A University of Alberta-led research team has taken a major step forward in understanding how T cells are activated in the course of an immune response by combining nanotechnology and cell biology. T cells are the all important trigger that starts the human body's response to infection.
Christopher Cairo and his team are studying how one critical trigger for the body's T cell response is switched on. Cairo looked at the molecule known as CD45 and its function in T cells. The activation of CD45 is part of a chain of events that allows the body to produce T cells that target an infection and, just as importantly, shut down overactive T cells that could lead to damage.
Cairo and his team are using nanotechnology to study how individual molecules interact in live cells. The method allows them to view the movement of these molecules at nanometre scale, so they can "see" the molecular interaction. To see the movement of a protein, researchers labeled the molecules with nanoparticles and then observed the particles using a microscope. This study is the first to analyze CD45 this way, but the most important advance is their observation of how CD45 interacts with other molecules in the cell to carry out its function.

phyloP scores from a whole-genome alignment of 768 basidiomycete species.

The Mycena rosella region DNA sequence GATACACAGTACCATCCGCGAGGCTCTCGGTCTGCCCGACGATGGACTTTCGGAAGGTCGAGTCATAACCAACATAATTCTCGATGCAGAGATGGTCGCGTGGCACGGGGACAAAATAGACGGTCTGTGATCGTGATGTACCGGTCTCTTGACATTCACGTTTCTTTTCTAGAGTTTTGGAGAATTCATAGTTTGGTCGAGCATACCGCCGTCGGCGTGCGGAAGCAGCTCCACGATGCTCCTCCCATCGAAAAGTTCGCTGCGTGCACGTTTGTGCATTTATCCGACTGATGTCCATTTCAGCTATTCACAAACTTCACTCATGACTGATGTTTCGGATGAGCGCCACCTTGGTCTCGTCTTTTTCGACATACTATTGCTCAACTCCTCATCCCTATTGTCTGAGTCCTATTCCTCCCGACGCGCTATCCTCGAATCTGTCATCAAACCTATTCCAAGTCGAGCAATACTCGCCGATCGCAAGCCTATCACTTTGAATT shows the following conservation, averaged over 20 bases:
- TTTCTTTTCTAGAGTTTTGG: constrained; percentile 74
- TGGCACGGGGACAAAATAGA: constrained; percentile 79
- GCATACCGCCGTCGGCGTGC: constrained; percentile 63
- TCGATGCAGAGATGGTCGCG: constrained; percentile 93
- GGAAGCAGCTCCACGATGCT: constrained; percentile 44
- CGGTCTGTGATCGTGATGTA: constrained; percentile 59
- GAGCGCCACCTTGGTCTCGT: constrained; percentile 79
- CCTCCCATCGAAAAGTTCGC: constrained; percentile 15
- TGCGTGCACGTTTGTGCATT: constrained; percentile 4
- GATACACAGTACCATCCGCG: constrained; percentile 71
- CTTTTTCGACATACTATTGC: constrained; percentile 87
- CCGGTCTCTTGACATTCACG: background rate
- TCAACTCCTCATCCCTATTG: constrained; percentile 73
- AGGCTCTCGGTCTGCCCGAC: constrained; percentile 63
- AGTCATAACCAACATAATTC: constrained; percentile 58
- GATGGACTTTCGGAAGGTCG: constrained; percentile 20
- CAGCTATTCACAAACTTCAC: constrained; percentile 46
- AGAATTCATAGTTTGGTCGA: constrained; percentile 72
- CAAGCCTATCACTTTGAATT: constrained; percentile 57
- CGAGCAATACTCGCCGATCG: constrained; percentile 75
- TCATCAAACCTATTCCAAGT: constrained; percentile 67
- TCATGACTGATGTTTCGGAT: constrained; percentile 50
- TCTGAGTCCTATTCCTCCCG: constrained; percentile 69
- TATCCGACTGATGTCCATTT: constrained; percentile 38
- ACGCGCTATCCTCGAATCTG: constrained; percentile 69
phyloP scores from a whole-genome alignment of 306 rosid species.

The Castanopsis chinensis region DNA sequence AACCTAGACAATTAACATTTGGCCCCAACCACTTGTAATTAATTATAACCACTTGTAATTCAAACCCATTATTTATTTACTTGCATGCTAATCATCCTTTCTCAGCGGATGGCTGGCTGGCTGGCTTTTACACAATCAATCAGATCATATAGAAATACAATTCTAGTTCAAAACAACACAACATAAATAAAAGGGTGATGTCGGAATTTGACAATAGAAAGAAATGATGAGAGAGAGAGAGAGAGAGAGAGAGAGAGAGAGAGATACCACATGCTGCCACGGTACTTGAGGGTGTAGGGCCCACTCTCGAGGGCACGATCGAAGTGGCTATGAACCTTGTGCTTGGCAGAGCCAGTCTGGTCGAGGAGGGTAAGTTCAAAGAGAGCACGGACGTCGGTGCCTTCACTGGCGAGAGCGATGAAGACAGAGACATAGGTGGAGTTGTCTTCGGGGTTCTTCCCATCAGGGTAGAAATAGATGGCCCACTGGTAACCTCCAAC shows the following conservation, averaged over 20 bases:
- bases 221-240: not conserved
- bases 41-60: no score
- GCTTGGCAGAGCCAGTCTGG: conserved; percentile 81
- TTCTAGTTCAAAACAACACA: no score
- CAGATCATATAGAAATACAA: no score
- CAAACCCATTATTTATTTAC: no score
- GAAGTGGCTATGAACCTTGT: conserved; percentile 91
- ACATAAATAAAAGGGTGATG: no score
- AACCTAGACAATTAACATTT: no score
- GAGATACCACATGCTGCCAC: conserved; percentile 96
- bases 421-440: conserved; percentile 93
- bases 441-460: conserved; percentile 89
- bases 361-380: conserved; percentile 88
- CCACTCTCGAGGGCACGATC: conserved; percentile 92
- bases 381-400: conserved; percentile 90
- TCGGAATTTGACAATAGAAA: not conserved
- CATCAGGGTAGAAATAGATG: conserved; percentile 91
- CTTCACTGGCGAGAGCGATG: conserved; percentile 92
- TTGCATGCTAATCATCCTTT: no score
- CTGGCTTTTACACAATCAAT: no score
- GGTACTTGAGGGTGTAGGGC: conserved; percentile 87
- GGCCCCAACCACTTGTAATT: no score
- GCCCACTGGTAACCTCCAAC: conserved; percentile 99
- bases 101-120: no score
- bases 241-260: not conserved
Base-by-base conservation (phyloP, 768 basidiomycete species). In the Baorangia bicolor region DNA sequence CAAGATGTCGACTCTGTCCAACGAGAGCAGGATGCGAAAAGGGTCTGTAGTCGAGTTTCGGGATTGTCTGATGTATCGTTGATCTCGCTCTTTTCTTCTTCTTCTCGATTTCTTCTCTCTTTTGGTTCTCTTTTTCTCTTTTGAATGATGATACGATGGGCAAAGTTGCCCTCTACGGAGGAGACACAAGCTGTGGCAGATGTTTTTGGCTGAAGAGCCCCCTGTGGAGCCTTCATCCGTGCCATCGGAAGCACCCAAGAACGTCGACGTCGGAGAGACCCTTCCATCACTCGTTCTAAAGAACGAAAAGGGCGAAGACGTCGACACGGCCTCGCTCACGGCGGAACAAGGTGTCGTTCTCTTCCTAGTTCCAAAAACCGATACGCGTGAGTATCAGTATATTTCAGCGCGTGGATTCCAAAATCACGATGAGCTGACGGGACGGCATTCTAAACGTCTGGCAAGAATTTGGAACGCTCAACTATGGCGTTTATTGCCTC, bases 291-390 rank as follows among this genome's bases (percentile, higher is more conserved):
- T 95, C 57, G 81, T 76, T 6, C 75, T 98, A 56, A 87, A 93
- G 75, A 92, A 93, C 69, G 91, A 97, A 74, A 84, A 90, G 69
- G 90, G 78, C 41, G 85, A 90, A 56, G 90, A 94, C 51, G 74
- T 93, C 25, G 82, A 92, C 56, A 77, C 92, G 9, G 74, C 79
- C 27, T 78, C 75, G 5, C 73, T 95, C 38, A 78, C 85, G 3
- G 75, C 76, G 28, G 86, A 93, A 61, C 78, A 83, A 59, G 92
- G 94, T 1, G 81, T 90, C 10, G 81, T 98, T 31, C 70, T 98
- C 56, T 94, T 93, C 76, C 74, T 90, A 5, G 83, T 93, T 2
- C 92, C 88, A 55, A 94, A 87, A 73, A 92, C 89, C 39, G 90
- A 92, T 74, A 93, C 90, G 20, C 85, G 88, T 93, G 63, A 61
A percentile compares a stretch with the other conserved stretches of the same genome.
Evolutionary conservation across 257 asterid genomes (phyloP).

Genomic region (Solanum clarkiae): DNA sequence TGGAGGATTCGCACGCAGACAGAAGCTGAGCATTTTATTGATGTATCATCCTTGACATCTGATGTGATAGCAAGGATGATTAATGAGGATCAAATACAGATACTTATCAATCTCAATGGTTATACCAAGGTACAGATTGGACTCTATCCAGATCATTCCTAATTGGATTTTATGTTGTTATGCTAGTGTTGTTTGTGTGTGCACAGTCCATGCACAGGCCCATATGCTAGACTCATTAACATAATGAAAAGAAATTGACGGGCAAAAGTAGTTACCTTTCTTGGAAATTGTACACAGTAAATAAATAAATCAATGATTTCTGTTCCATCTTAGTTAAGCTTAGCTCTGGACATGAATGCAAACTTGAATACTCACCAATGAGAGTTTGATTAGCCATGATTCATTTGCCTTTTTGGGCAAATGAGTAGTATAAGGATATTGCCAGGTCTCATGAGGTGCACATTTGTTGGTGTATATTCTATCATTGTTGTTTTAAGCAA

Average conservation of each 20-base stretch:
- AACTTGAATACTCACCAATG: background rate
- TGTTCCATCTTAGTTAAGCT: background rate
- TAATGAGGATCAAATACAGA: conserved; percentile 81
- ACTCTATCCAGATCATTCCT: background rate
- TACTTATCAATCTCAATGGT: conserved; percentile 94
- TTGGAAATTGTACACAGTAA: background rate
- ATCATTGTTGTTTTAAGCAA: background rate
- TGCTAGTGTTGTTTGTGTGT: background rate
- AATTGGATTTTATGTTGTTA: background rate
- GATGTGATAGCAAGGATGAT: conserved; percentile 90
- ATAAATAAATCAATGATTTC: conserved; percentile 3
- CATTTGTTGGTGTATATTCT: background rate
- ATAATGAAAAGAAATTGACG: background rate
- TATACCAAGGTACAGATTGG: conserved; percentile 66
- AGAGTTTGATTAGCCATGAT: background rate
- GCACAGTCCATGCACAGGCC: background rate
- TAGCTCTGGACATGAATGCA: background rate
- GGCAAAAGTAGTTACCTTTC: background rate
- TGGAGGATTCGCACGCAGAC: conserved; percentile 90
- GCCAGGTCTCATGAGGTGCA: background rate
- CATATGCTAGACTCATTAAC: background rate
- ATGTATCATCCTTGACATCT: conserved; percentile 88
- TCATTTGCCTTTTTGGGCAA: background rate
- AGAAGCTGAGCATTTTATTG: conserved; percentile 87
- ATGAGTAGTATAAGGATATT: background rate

The team found that CD45 is tethered to the cell cytoskeleton, a meshwork of proteins that gives the cell its shape and structure. They also observed how particular proteins hold CD45 onto the cytoskeleton.
"It's one thing to observe molecular binding in a test tube," said Cairo. "It's quite another to see how the process happens in a live cell." Cairo says a better understanding of the immune regulator CD45 could eventually lead researchers to a point where they can use it as a way to control T cells.
"You could imagine that if you knew when CD45 was turned on or how each molecular partner helps it work, you might be able to take advantage of that and design an inhibitor," said Cairo.
"Of course, that's a long way off; at this point, we're trying to understand the molecular mechanisms involved."
The study was a multidisciplinary effort. In addition to the Cairo group at the U of A, teams led by mathematician Dan Coombs (University of British Columbia), biochemist Jon Morrow (Yale University Medical School) and biophysicist David Golan (Harvard Medical School) all contributed to the study.
The work of Cairo and co-authors is in the April edition of The Journal of Biological Chemistry.